saddle

[sad-l]

noun

verb (used with object), sad·dled, sad·dling.

verb (used without object), sad·dled, sad·dling.

to put a saddle on a horse (often followed by up).
to mount into the saddle (often followed by up).

Idioms

    in the saddle,
    1. in a position to direct or command; in control.
    2. at work; on the job.

Origin of saddle

before 900; (noun) Middle English sadel, Old English sadol; cognate with German Sattel, Old Norse sǫthull; (v.) Middle English sad(e)len, Old English sadolian, derivative of the noun; akin to sit1
Related formssad·dle·less, adjectivesad·dle·like, adjectivere·sad·dle, verb, re·sad·dled, re·sad·dling.
Dictionary.com Unabridged Based on the Random House Unabridged Dictionary, © Random House, Inc. 2019

Examples from the Web for saddle

Contemporary Examples of saddle

Historical Examples of saddle

  • Stephen caught the bridle, and Ambrose helped the burgess into the saddle.

    The Armourer's Prentices

    Charlotte M. Yonge

  • He leaned over the saddle and spurred the pinto into his racing gait.

  • Andy turned in the saddle and grinned back at the followers.

  • Then, still softly and swiftly, he lifted the saddle from its peg and put it on its back.

  • "Give me three minutes to get my saddle on my horse and out of town," said Andrew.



British Dictionary definitions for saddle

saddle

noun

a seat for a rider, usually made of leather, placed on a horse's back and secured with a girth under the belly
a similar seat on a bicycle, tractor, etc, made of leather or steel
a back pad forming part of the harness of a packhorse
anything that resembles a saddle in shape, position, or function
a cut of meat, esp mutton, consisting of part of the backbone and both loins
the part of a horse or similar animal on which a saddle is placed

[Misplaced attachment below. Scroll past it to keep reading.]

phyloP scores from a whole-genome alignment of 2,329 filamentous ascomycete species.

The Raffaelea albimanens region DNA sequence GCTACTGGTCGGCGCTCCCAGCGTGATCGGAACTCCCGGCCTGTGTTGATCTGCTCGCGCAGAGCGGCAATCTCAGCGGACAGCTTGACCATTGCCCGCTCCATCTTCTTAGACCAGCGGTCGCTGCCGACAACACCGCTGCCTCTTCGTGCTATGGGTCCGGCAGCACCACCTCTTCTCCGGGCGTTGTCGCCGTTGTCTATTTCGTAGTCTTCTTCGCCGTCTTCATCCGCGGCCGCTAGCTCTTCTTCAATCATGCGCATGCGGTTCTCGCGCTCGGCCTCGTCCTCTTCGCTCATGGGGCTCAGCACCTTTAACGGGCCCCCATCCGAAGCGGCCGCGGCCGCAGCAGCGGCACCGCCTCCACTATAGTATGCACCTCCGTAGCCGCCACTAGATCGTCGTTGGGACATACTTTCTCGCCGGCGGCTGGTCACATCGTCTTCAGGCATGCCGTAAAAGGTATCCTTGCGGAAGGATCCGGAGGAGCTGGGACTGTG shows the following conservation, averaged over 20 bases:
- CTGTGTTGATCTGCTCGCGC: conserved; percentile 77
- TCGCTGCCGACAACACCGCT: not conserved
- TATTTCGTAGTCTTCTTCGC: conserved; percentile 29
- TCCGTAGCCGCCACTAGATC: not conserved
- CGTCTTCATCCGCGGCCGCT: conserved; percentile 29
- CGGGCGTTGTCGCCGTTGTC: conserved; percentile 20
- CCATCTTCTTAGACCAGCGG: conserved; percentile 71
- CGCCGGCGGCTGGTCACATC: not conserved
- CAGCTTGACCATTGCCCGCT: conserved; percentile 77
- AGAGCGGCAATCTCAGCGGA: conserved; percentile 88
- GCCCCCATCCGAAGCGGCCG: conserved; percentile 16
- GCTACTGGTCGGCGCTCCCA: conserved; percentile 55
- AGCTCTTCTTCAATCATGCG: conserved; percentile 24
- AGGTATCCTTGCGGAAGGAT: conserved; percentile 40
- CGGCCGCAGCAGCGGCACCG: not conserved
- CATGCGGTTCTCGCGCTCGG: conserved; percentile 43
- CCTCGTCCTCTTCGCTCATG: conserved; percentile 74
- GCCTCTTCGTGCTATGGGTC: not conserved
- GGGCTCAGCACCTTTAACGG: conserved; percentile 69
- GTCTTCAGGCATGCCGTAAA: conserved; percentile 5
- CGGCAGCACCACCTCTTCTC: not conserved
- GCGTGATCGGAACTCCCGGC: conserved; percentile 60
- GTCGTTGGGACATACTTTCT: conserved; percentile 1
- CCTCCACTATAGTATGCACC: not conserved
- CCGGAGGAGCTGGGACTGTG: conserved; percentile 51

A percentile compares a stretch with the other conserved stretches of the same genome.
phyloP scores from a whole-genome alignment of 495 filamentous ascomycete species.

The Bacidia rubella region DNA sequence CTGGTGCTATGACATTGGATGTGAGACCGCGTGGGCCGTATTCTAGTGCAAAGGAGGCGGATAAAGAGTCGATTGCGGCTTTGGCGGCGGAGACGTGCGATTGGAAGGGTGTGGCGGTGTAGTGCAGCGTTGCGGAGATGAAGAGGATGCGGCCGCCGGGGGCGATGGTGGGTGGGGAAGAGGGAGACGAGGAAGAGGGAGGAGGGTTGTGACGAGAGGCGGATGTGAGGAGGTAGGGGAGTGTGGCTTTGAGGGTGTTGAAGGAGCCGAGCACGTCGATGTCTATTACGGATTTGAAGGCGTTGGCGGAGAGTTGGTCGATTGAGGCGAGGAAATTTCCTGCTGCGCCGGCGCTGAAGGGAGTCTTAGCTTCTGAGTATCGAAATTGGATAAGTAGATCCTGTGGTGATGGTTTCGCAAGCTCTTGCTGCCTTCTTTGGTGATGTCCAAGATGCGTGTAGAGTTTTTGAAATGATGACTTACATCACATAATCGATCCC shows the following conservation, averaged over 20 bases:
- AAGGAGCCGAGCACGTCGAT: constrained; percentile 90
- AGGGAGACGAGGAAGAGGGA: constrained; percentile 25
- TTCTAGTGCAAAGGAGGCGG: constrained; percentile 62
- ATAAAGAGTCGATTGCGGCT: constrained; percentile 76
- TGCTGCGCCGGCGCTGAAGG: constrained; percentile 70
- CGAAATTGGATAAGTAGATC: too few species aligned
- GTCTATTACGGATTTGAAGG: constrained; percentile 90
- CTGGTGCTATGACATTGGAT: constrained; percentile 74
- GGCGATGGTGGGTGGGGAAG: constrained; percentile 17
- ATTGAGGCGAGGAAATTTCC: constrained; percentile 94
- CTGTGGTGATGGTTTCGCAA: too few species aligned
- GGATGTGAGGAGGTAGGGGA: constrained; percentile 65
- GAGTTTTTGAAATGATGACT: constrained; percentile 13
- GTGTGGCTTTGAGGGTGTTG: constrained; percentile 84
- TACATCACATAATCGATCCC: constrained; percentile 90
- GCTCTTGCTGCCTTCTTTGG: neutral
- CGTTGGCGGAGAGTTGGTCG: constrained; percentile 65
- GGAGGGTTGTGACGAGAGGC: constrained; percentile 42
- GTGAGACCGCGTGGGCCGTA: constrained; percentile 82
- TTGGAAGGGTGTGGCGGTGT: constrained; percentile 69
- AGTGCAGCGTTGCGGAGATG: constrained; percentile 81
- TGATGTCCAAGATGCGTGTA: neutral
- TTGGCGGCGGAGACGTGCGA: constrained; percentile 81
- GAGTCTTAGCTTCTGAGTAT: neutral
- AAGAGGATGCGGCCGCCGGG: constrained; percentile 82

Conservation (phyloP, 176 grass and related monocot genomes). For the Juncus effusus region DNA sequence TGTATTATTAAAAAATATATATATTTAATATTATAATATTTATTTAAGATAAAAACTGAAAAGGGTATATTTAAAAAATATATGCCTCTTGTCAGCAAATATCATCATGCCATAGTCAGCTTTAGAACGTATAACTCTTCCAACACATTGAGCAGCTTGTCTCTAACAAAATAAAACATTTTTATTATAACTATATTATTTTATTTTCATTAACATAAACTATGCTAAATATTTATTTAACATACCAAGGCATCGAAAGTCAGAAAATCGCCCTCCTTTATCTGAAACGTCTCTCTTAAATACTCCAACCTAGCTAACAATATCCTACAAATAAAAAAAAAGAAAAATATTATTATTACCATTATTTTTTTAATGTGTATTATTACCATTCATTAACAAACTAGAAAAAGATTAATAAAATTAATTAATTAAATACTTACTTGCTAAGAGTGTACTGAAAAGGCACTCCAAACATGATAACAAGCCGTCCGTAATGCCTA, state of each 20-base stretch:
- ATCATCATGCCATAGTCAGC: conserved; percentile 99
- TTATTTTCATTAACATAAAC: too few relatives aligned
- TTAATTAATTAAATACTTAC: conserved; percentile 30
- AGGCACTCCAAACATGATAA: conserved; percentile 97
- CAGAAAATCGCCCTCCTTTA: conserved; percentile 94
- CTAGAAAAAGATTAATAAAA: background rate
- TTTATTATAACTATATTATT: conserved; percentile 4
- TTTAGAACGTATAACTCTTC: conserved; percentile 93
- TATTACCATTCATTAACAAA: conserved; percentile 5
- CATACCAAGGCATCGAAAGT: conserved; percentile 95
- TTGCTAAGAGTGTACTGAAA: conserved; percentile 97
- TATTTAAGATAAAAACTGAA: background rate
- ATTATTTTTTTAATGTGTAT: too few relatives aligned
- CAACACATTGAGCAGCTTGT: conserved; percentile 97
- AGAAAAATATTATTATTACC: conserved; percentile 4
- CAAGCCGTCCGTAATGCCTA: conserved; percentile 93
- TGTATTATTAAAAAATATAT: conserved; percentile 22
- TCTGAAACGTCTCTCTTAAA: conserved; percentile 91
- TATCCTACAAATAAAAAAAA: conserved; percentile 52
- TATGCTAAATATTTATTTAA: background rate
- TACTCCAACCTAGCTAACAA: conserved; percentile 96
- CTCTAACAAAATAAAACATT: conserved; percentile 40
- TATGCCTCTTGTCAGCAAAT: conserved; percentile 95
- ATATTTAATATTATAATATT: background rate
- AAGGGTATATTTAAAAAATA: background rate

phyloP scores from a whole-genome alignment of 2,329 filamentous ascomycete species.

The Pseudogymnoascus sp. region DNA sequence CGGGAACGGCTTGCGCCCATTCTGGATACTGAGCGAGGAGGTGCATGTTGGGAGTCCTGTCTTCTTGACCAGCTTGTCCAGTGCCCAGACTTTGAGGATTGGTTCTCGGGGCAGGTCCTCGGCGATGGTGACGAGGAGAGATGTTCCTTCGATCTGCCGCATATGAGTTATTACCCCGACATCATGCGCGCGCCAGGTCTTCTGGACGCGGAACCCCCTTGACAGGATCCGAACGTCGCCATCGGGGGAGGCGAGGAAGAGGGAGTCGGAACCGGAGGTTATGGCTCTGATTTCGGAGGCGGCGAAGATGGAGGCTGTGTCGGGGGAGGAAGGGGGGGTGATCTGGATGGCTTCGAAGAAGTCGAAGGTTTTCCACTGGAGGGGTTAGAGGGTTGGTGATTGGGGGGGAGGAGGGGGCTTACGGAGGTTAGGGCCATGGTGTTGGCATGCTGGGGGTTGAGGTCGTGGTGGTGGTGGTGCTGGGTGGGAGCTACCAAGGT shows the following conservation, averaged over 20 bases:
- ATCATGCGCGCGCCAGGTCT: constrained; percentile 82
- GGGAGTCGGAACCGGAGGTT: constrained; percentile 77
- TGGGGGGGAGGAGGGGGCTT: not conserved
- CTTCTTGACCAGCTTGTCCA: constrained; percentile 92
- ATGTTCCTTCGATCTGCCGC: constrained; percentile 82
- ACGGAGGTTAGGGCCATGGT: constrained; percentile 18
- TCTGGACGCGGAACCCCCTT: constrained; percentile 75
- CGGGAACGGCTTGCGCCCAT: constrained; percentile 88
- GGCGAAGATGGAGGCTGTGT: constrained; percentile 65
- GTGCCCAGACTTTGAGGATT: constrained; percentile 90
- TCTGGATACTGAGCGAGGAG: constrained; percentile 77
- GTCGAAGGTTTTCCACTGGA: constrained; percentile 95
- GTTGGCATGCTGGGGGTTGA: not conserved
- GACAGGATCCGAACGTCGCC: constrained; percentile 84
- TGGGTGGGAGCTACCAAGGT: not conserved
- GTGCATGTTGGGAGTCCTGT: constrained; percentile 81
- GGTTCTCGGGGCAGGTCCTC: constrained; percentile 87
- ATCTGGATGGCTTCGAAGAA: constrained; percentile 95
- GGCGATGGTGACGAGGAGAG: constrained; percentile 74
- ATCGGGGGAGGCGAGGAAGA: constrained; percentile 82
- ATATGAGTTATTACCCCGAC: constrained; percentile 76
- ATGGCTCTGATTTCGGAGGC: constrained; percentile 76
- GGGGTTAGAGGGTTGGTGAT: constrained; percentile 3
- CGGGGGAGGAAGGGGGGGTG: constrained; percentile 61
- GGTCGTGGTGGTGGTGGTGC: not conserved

the part of the back of a domestic chicken that is nearest to the tail
civil engineering a block on top of one of the towers of a suspension bridge that acts as a bearing surface over which the cables or chains pass
engineering the carriage that slides on the bed of a lathe and supports the slide rest, tool post, or turret
the nontechnical name for clitellum
another name for col (def. 1)
a raised piece of wood or metal for covering a doorsill
in the saddle in a position of control

verb

(sometimes foll by up) to put a saddle on (a horse)
(intr) to mount into the saddle
(tr) to burden; chargeI didn't ask to be saddled with this job
Derived Formssaddleless, adjectivesaddle-like, adjective

Word Origin for saddle

Old English sadol, sædel; related to Old Norse sothull, Old High German satul
Collins English Dictionary - Complete & Unabridged 2012 Digital Edition © William Collins Sons & Co. Ltd. 1979, 1986 © HarperCollins Publishers 1998, 2000, 2003, 2005, 2006, 2007, 2009, 2012

Word Origin and History for saddle
n.

Old English sadol "seat for a rider," from Proto-Germanic *sathulaz (cf. Old Norse söðull, Old Frisian sadel, Dutch zadel, zaal, German Sattel "saddle"), from PIE *sed- (1) "to sit" (cf. Latin sedere "to sit," Old Church Slavonic sedlo "saddle;" see sedentary). Figurative phrase in the saddle "in an active position of management" is attested from 1650s. Saddle stitch (n.) was originally in bookbinding (1887).

v.

Old English sadolian "to put a riding saddle on;" see saddle (n.). The meaning "to load with a burden" is first recorded 1690s. Related: Saddled; saddling.

Online Etymology Dictionary, © 2010 Douglas Harper

Medicine definitions for saddle

saddle

[sădl]

n.

A structure shaped like a saddle.
The American Heritage® Stedman's Medical Dictionary Copyright © 2002, 2001, 1995 by Houghton Mifflin Company. Published by Houghton Mifflin Company.

Idioms and Phrases with saddle

saddle

In addition to the idiom beginning with saddle

  • saddle someone with

also see:

  • in the driver's seat (saddle)
The American Heritage® Idioms Dictionary Copyright © 2002, 2001, 1995 by Houghton Mifflin Harcourt Publishing Company. Published by Houghton Mifflin Harcourt Publishing Company.